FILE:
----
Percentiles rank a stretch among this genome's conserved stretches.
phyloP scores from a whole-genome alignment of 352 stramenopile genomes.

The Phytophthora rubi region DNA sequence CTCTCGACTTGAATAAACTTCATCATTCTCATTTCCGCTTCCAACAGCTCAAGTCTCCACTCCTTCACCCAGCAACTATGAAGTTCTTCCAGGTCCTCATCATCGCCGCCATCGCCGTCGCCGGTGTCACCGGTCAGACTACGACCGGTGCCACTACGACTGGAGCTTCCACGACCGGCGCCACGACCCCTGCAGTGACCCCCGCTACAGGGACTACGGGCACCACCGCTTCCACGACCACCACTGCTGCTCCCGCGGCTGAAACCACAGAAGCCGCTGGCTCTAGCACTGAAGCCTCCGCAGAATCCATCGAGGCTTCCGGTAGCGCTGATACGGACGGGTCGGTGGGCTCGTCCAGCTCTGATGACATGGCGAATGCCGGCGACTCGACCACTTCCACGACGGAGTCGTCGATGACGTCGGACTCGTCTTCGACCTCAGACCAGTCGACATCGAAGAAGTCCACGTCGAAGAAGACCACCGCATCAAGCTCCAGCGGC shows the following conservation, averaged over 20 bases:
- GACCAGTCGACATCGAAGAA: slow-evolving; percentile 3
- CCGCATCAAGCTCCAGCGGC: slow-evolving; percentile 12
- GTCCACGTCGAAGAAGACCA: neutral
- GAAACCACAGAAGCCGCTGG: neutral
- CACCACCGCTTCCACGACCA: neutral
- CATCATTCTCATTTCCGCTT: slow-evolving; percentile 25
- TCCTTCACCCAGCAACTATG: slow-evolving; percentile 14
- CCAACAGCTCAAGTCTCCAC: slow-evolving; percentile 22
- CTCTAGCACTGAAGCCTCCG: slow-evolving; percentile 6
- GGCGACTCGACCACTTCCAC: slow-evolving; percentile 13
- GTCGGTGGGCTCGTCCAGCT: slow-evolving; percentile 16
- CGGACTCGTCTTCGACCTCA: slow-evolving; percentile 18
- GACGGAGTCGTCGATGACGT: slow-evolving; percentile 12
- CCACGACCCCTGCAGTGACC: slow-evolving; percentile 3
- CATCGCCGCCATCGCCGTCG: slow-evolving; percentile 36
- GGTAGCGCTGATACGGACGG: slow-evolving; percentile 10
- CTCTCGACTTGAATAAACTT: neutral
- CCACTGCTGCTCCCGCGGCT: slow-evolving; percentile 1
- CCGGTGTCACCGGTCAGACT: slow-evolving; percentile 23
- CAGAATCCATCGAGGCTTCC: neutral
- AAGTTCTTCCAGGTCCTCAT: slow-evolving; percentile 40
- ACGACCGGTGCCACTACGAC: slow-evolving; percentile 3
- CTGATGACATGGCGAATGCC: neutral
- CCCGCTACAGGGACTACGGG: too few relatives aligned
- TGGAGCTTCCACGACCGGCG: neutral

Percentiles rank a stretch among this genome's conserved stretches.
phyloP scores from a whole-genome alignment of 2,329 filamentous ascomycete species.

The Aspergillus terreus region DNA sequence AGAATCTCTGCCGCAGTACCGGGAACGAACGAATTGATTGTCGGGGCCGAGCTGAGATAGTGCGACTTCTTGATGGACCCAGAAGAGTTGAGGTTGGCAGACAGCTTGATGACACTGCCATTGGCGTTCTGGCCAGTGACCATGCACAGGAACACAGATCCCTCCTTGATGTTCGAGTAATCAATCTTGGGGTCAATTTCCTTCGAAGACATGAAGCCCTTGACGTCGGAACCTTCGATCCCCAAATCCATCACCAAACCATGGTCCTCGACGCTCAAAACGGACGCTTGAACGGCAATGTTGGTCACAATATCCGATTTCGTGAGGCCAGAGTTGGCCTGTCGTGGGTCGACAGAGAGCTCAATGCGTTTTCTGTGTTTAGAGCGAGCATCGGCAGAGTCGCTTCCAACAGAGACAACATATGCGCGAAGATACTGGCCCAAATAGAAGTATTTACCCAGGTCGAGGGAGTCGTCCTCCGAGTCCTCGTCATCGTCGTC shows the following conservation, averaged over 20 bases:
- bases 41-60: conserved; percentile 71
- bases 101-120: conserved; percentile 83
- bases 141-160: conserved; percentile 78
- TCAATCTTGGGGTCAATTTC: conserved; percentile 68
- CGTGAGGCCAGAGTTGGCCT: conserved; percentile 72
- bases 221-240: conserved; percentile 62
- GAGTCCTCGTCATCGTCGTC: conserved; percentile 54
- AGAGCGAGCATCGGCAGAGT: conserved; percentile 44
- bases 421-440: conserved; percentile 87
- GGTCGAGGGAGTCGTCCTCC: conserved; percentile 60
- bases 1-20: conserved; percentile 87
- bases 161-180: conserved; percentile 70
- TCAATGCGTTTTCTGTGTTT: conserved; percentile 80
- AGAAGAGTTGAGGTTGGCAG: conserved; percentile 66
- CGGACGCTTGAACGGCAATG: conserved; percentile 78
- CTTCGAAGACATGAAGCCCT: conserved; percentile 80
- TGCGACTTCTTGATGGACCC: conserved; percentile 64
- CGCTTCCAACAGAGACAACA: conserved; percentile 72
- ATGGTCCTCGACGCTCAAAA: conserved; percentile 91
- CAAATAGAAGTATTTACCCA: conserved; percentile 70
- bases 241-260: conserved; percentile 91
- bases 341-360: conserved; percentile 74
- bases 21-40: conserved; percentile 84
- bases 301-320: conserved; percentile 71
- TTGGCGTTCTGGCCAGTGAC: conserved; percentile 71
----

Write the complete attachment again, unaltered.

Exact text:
Percentiles rank a stretch among this genome's conserved stretches.
phyloP scores from a whole-genome alignment of 352 stramenopile genomes.

The Phytophthora rubi region DNA sequence CTCTCGACTTGAATAAACTTCATCATTCTCATTTCCGCTTCCAACAGCTCAAGTCTCCACTCCTTCACCCAGCAACTATGAAGTTCTTCCAGGTCCTCATCATCGCCGCCATCGCCGTCGCCGGTGTCACCGGTCAGACTACGACCGGTGCCACTACGACTGGAGCTTCCACGACCGGCGCCACGACCCCTGCAGTGACCCCCGCTACAGGGACTACGGGCACCACCGCTTCCACGACCACCACTGCTGCTCCCGCGGCTGAAACCACAGAAGCCGCTGGCTCTAGCACTGAAGCCTCCGCAGAATCCATCGAGGCTTCCGGTAGCGCTGATACGGACGGGTCGGTGGGCTCGTCCAGCTCTGATGACATGGCGAATGCCGGCGACTCGACCACTTCCACGACGGAGTCGTCGATGACGTCGGACTCGTCTTCGACCTCAGACCAGTCGACATCGAAGAAGTCCACGTCGAAGAAGACCACCGCATCAAGCTCCAGCGGC shows the following conservation, averaged over 20 bases:
- GACCAGTCGACATCGAAGAA: slow-evolving; percentile 3
- CCGCATCAAGCTCCAGCGGC: slow-evolving; percentile 12
- GTCCACGTCGAAGAAGACCA: neutral
- GAAACCACAGAAGCCGCTGG: neutral
- CACCACCGCTTCCACGACCA: neutral
- CATCATTCTCATTTCCGCTT: slow-evolving; percentile 25
- TCCTTCACCCAGCAACTATG: slow-evolving; percentile 14
- CCAACAGCTCAAGTCTCCAC: slow-evolving; percentile 22
- CTCTAGCACTGAAGCCTCCG: slow-evolving; percentile 6
- GGCGACTCGACCACTTCCAC: slow-evolving; percentile 13
- GTCGGTGGGCTCGTCCAGCT: slow-evolving; percentile 16
- CGGACTCGTCTTCGACCTCA: slow-evolving; percentile 18
- GACGGAGTCGTCGATGACGT: slow-evolving; percentile 12
- CCACGACCCCTGCAGTGACC: slow-evolving; percentile 3
- CATCGCCGCCATCGCCGTCG: slow-evolving; percentile 36
- GGTAGCGCTGATACGGACGG: slow-evolving; percentile 10
- CTCTCGACTTGAATAAACTT: neutral
- CCACTGCTGCTCCCGCGGCT: slow-evolving; percentile 1
- CCGGTGTCACCGGTCAGACT: slow-evolving; percentile 23
- CAGAATCCATCGAGGCTTCC: neutral
- AAGTTCTTCCAGGTCCTCAT: slow-evolving; percentile 40
- ACGACCGGTGCCACTACGAC: slow-evolving; percentile 3
- CTGATGACATGGCGAATGCC: neutral
- CCCGCTACAGGGACTACGGG: too few relatives aligned
- TGGAGCTTCCACGACCGGCG: neutral

Percentiles rank a stretch among this genome's conserved stretches.
phyloP scores from a whole-genome alignment of 2,329 filamentous ascomycete species.

The Aspergillus terreus region DNA sequence AGAATCTCTGCCGCAGTACCGGGAACGAACGAATTGATTGTCGGGGCCGAGCTGAGATAGTGCGACTTCTTGATGGACCCAGAAGAGTTGAGGTTGGCAGACAGCTTGATGACACTGCCATTGGCGTTCTGGCCAGTGACCATGCACAGGAACACAGATCCCTCCTTGATGTTCGAGTAATCAATCTTGGGGTCAATTTCCTTCGAAGACATGAAGCCCTTGACGTCGGAACCTTCGATCCCCAAATCCATCACCAAACCATGGTCCTCGACGCTCAAAACGGACGCTTGAACGGCAATGTTGGTCACAATATCCGATTTCGTGAGGCCAGAGTTGGCCTGTCGTGGGTCGACAGAGAGCTCAATGCGTTTTCTGTGTTTAGAGCGAGCATCGGCAGAGTCGCTTCCAACAGAGACAACATATGCGCGAAGATACTGGCCCAAATAGAAGTATTTACCCAGGTCGAGGGAGTCGTCCTCCGAGTCCTCGTCATCGTCGTC shows the following conservation, averaged over 20 bases:
- bases 41-60: conserved; percentile 71
- bases 101-120: conserved; percentile 83
- bases 141-160: conserved; percentile 78
- TCAATCTTGGGGTCAATTTC: conserved; percentile 68
- CGTGAGGCCAGAGTTGGCCT: conserved; percentile 72
- bases 221-240: conserved; percentile 62
- GAGTCCTCGTCATCGTCGTC: conserved; percentile 54
- AGAGCGAGCATCGGCAGAGT: conserved; percentile 44
- bases 421-440: conserved; percentile 87
- GGTCGAGGGAGTCGTCCTCC: conserved; percentile 60
- bases 1-20: conserved; percentile 87
- bases 161-180: conserved; percentile 70
- TCAATGCGTTTTCTGTGTTT: conserved; percentile 80
- AGAAGAGTTGAGGTTGGCAG: conserved; percentile 66
- CGGACGCTTGAACGGCAATG: conserved; percentile 78
- CTTCGAAGACATGAAGCCCT: conserved; percentile 80
- TGCGACTTCTTGATGGACCC: conserved; percentile 64
- CGCTTCCAACAGAGACAACA: conserved; percentile 72
- ATGGTCCTCGACGCTCAAAA: conserved; percentile 91
- CAAATAGAAGTATTTACCCA: conserved; percentile 70
- bases 241-260: conserved; percentile 91
- bases 341-360: conserved; percentile 74
- bases 21-40: conserved; percentile 84
- bases 301-320: conserved; percentile 71
- TTGGCGTTCTGGCCAGTGAC: conserved; percentile 71